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Sex and disability

Physical or mental disability can cause low self-esteem and lack of sexual confidence, which can impact on leading a regular sex life.

People who have a medical condition that impairs their ability to lead a regular sex life may also feel concerned or worried about having sex.

Talk about it

You should talk about your worries with your partner, doctor, or specialists in the subject. It won’t be the first time someone’s asked that question. And it’s not a subject you should feel embarrassed about. Having sex is part of a healthy, natural routine.

It is not unusual to feel anxious about having sex. But there are people who can help you get the most out of sexual relationships.

Your doctor will be able to advise you on steps to take, and whether you may need any medical aid or relationship therapy.

You may want to try experimenting with what feels comfortable and practical for you and your partner. Take it slowly and change position slightly if you or your partner becomes uncomfortable. This way, you can find out how your body responds to certain things. You may even find you have increased sensitivity to some areas.

Many couples find that sex is not the most important part of their relationship and that kissing or touching each other is more enjoyable. Try not to let anxieties or fears about performance get in the way.

There are a number of things you and your partner can do to feel confident and comfortable about sex. First of all, learn about how your disability can affect sex and relationships. For example, if you have multiple sclerosis, there are self-help books and videos available about intimacy.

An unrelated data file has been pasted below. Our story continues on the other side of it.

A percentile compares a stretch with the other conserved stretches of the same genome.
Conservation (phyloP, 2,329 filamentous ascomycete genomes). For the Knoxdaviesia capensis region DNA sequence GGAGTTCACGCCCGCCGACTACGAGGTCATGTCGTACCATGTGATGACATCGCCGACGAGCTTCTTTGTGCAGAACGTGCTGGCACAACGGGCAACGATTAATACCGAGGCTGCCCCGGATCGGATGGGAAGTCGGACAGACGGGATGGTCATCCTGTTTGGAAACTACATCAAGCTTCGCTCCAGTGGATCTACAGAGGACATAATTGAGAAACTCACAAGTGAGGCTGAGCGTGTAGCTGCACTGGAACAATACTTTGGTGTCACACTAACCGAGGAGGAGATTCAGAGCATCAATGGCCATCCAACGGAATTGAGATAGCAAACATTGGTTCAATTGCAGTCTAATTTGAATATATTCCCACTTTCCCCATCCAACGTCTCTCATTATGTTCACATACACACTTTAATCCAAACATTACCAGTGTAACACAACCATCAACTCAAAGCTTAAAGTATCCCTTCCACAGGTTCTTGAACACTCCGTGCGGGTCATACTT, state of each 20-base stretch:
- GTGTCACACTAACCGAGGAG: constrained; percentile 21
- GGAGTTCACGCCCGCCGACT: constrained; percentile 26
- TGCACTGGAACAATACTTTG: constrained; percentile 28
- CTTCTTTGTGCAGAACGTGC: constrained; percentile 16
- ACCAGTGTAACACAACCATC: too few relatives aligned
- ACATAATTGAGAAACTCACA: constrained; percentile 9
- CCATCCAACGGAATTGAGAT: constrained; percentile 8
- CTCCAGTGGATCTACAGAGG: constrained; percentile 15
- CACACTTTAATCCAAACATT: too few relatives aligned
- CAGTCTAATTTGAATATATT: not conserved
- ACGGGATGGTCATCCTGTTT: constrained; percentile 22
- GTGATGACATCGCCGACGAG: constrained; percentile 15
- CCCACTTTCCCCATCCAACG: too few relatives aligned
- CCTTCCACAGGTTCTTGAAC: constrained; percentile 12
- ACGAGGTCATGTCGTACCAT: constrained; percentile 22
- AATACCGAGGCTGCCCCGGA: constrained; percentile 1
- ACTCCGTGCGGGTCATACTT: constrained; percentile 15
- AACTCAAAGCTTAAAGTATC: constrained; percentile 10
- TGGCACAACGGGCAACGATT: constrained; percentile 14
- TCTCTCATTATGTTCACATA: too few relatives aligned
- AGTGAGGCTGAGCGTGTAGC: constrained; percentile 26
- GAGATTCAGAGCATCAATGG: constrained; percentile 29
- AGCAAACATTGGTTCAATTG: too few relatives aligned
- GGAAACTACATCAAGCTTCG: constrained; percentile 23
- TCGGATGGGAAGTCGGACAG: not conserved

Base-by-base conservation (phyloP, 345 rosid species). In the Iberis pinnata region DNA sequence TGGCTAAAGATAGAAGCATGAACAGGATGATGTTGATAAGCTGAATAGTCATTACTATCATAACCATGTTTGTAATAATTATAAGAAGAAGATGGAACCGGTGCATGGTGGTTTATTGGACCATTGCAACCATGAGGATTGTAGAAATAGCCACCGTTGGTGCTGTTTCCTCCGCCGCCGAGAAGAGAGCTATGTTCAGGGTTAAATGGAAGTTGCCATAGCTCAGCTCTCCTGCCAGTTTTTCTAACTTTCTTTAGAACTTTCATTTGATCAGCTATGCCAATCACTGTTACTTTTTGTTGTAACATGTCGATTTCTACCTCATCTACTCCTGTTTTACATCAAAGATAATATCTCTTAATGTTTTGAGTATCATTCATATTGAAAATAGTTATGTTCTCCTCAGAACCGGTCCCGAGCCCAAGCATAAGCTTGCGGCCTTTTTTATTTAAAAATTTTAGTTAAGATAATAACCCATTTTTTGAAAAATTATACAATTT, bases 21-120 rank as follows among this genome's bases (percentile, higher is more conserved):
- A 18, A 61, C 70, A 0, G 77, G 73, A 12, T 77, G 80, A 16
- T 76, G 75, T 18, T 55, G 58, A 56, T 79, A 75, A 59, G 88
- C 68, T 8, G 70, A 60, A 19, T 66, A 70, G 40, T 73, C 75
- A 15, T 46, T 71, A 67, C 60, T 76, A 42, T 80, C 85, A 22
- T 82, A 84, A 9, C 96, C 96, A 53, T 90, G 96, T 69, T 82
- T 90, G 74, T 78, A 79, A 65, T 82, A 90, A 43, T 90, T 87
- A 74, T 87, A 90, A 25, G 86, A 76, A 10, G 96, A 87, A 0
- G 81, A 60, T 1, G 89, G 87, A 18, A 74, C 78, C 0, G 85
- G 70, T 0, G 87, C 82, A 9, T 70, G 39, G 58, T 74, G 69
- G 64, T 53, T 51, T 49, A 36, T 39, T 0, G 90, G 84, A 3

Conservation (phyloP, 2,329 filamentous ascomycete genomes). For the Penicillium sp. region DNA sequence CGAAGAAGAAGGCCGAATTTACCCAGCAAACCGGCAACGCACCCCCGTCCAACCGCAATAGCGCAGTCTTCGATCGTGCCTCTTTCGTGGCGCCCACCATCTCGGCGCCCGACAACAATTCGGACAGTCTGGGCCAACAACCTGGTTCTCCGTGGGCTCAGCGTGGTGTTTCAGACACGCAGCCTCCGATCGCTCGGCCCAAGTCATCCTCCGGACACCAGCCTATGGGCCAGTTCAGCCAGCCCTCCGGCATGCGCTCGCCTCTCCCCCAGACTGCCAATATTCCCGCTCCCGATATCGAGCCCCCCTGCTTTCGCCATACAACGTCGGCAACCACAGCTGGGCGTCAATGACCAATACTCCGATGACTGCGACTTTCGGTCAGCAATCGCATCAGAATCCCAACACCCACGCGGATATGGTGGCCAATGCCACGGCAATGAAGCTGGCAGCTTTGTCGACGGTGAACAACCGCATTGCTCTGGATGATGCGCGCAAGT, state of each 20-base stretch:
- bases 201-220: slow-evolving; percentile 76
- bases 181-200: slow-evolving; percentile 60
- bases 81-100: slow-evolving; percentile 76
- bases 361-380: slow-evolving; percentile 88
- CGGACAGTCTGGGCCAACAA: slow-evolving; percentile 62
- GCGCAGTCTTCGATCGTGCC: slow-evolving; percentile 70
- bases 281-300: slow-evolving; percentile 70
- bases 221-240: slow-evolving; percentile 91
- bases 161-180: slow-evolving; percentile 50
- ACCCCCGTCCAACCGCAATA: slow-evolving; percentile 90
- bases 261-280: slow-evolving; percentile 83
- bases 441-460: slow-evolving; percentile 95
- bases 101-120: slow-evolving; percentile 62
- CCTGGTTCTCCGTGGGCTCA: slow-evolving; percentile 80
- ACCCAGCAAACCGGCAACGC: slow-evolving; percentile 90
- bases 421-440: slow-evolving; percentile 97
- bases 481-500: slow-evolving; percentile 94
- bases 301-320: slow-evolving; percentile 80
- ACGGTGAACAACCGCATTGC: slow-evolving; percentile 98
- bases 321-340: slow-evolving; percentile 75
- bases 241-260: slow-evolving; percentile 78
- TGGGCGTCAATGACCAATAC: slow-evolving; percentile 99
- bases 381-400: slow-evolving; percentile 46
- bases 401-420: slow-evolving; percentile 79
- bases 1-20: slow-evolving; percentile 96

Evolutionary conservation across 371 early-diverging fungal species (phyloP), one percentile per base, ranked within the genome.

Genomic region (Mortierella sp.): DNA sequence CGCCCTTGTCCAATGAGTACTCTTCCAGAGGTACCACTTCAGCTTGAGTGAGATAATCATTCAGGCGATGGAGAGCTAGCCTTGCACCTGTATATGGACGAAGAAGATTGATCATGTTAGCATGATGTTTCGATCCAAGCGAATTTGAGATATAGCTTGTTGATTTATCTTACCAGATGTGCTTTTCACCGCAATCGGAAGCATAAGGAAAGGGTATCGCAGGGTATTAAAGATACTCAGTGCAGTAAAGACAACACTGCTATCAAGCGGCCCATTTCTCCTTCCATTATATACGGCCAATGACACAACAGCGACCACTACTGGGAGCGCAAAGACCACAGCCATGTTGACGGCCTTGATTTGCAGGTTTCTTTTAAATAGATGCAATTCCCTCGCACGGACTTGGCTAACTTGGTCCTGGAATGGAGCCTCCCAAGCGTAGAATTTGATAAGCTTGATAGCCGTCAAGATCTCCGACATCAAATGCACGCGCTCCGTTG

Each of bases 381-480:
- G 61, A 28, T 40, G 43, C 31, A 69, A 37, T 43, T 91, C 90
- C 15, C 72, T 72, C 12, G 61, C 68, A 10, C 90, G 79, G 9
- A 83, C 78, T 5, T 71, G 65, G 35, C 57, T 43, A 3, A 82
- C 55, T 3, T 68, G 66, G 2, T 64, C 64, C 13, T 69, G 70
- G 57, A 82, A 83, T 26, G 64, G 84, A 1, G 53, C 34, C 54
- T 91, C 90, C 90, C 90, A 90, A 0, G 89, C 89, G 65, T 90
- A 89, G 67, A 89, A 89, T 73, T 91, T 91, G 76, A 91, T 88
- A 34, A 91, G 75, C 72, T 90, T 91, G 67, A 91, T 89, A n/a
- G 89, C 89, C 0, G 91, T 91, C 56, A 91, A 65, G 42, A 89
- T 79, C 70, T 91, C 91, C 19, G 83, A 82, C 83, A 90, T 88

You can also try writing down how you feel. You may find this easier than speaking face to face with someone about your concerns.

You might find that your body feels strange or unfamiliar to you so exploring it to find what you like and what you don’t like will make it easier when it comes to sex. This can include experimenting with masturbation or sex aids.

Counselling

There are specialists who can help you with talking about sex and disabilities and how you feel. The specialists can help you feel more comfortable with the subject and give you advice on how to speak to your partner about what you like and what they can do to help.

Your doctor will be able to advise you on whether you need practical information, medical help or some additional aids.

Not sure what to do next?

If you are still concerned about your sex and disability, why not use healthdirect’s online Symptom Checker to get advice on when to seek medical attention.

The Symptom Checker guides you to the next appropriate healthcare steps, whether it’s self care, talking to a health professional, going to a hospital or calling triple zero (000).

Last reviewed: July 2015

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Helpful contacts and websites

Helpful contacts and websitesIf you need some extra advice or want to talk things through, the sites and organisations listed on this page are here to help.

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